The latest announcement on travel and Covid has, I confess, left me confused. It appears that someone from overseas, with documents proving they have been double-vaccinated with a reliable covid vaccine, may enter the UK without having to quarantine, providing they test negative. UK citizens, on the other hand, must still self-isolate at the first ping of their test and trace app, even if they have already had two jabs. ‘The science’, we are told, means this will remain the case until 16  August. In short – we are happy to accept the certification of vaccination for a foreign country, but not our own. 

Meanwhile, the overseas travel traffic light system changes so frequently that it’s often confusing. This week, we were told that France had to return to an ‘amber plus’ rating, which obliges all arrivals from France to go into quarantine, supposedly due to a higher prevalence of the Beta variant in France. 

The French soon hit back, saying that the Beta variant affects only 2 per cent of those infected, the overwhelming majority having the Delta variant. The UK retaliated by pointing to higher Beta prevalence on the island of Réunion, a French department in the Indian Ocean. Quite apart from the fact it is a 13-hour flight away, no one seemed to have spotted that if you travel directly to the UK from Réunion, you wouldn’t have to self-isolate anyway.

I understand and sympathise with my colleagues in government who rely on scientific advice to inform their decisions. Yet I wonder just how variable that advice has been. One minister likened trying to get a scientist to give a definitive answer, on which you could base a decision, to attempting to gather mercury with a fork. As the pandemic has gone on, the phrase that has struck me as not always reassuring has been, “we are following the science.” The question is, which scientist’s interpretation of the science would that be?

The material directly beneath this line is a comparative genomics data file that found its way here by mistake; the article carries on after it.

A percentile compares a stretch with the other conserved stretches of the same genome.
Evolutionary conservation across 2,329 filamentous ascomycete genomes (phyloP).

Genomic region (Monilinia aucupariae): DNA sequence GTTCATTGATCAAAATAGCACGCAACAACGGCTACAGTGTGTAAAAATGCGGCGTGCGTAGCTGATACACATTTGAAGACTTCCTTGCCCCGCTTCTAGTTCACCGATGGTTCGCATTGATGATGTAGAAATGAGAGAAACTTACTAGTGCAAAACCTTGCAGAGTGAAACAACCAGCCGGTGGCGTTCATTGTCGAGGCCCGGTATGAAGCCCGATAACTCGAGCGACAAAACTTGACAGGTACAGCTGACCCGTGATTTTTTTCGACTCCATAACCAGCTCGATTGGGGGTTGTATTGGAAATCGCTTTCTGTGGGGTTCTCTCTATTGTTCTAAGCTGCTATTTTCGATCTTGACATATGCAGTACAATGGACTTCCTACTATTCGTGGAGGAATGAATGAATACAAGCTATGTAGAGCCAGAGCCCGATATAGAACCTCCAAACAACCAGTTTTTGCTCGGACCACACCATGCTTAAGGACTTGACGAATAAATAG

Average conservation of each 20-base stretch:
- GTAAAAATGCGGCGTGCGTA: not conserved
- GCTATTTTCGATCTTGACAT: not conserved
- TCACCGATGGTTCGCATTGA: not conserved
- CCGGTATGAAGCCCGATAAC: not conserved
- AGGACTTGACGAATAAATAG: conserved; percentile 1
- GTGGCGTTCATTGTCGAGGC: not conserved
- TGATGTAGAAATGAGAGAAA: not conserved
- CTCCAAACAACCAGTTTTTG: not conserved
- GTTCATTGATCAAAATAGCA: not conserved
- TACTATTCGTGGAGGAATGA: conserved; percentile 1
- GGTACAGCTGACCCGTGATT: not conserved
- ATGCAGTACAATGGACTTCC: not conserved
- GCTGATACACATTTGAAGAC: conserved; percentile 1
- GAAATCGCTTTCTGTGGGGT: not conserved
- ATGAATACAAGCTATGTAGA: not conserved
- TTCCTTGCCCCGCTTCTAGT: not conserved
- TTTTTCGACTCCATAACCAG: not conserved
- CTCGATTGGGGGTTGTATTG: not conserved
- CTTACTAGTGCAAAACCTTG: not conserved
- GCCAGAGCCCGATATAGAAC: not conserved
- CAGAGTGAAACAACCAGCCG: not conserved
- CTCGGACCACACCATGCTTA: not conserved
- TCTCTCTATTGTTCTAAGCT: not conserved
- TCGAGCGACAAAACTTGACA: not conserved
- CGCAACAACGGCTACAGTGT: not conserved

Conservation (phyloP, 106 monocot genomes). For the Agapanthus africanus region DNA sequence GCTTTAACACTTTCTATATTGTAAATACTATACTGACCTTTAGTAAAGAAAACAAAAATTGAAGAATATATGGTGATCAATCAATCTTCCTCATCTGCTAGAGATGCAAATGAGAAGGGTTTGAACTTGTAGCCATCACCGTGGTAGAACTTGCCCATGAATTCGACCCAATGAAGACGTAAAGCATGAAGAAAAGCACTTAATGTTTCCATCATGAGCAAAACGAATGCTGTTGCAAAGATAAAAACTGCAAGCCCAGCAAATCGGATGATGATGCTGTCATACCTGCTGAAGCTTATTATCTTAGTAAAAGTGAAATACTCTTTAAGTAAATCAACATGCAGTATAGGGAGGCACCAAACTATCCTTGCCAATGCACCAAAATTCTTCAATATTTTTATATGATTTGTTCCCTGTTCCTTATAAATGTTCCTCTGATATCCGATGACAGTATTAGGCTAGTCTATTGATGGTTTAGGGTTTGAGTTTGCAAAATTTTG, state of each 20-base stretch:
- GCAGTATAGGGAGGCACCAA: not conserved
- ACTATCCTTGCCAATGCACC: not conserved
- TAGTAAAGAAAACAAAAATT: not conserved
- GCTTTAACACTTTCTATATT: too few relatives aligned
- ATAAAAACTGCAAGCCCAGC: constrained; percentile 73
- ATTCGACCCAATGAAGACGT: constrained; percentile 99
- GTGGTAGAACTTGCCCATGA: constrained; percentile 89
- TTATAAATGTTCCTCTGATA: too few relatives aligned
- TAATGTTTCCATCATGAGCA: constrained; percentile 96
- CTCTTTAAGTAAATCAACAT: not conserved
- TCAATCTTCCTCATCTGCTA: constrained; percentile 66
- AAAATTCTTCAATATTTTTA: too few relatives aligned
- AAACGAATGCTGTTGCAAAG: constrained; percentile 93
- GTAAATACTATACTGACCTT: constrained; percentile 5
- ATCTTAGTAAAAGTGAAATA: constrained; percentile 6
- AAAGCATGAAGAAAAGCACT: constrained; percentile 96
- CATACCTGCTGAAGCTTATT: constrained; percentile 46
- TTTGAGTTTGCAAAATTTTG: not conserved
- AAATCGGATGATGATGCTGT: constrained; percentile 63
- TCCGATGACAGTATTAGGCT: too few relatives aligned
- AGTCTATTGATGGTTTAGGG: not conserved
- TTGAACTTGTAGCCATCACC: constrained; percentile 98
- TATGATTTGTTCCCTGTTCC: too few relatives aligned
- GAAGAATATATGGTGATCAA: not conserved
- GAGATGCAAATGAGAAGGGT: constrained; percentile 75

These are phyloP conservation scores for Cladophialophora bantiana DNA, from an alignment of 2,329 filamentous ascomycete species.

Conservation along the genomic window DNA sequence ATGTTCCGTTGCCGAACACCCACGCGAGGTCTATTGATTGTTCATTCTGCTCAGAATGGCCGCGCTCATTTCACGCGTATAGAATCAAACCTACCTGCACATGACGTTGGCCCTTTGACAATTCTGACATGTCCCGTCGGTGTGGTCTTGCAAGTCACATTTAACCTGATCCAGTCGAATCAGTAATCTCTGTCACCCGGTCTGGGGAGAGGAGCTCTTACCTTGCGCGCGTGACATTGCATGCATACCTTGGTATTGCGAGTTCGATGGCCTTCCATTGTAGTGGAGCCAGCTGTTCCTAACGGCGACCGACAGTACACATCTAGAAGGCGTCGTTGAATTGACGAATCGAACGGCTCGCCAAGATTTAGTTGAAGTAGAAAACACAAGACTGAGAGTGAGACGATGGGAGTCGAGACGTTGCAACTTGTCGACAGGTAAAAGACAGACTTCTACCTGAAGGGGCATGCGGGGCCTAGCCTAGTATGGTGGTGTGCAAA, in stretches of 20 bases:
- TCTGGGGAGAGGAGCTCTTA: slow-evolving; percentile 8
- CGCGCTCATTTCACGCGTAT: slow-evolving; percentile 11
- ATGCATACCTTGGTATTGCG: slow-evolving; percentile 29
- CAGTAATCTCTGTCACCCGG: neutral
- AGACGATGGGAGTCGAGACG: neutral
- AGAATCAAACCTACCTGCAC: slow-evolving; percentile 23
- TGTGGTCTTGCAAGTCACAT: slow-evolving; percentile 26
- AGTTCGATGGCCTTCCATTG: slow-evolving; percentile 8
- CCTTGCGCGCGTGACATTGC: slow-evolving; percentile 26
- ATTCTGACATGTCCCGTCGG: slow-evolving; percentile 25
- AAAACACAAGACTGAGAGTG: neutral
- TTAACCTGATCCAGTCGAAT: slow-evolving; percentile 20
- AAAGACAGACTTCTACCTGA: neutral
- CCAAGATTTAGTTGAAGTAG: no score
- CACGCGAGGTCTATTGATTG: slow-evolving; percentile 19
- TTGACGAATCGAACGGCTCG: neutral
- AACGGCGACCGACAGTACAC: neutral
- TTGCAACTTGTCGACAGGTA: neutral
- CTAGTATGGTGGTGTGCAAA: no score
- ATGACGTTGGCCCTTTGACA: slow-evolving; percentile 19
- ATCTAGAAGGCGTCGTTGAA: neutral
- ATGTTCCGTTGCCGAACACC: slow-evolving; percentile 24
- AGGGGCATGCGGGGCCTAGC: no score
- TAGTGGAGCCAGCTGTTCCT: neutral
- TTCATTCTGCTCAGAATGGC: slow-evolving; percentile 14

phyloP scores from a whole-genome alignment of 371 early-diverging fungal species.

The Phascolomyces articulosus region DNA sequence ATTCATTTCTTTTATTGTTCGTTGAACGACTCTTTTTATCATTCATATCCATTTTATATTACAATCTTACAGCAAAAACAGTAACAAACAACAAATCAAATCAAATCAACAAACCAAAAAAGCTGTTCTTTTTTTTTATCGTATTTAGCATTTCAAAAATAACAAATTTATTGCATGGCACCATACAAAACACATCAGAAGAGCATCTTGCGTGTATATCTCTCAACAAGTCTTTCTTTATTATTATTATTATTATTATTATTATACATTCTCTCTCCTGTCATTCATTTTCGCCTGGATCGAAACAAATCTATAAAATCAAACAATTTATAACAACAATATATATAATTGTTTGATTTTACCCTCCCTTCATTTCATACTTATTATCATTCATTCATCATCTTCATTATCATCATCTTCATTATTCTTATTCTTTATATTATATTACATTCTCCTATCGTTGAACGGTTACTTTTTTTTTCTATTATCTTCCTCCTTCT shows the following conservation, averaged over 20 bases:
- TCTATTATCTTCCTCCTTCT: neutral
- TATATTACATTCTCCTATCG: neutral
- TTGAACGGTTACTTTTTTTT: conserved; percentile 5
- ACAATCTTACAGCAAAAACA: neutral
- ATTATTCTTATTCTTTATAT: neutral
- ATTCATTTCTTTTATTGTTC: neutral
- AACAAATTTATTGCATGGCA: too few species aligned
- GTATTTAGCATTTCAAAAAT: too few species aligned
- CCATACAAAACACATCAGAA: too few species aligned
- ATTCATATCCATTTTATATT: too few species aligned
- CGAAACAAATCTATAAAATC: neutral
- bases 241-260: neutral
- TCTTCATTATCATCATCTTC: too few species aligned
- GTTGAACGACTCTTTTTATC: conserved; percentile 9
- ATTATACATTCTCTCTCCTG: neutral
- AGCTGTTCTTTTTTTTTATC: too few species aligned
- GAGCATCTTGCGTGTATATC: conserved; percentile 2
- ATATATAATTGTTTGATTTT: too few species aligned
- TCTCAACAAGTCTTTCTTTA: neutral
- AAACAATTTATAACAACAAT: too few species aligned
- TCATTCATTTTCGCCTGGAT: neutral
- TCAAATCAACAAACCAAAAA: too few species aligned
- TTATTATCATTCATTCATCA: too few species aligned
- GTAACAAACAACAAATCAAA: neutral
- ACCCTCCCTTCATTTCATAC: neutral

Consider the advice at the beginning of the pandemic on face masks; though different scientists held different views, it was invariably the politicians who were criticised for not ordering their use sooner. 

Or another peculiar spectacle; scientists who sit on the Sage committee, working to assemble advice and forecasts on possible outcomes to inform the Prime Minister’s decisions – who will suddenly come out and offer their personal views to the media. Collective responsibility doesn’t seem to apply in Sage. 

Whenever the Prime Minister thinks of easing lockdown, out they come, like players, upping the ante on each other’s dire forecasts. Remember the warning that we might conceivably reach 100,000 – or even 200,000 – infections a day? 

Looking back, those who predicted doomsday but got it wrong are rarely held accountable for it. “I only said the number of infections could reach, not would”, they say, and the conversation moves on. No such luck for the outlier voices who proved overly-optimistic on the matter of unlocking. There’s no forgetting them. 

As infections fall, defying the gloomy forecasts, commentators describe these better-than-expected outcomes as ‘perplexing’, somehow mysterious. This perhaps explains why so many of the forecasts chucked out by celebrity scientists on the media round have been so significantly overcooked. It leaves much more room for manoeuvre afterwards.

Before Covid, I had lost count of how often we were told that politicians are unable to agree; that their debates are pointless and drive poor decision-making. Likewise it has often been claimed that the beauty of science is its tendency to deal in certainties and exactitude. Well, at least now we lesser mortals know that just like politicians and economists, when you get two scientists in a room, you ‘could get’ 100,000 different opinions.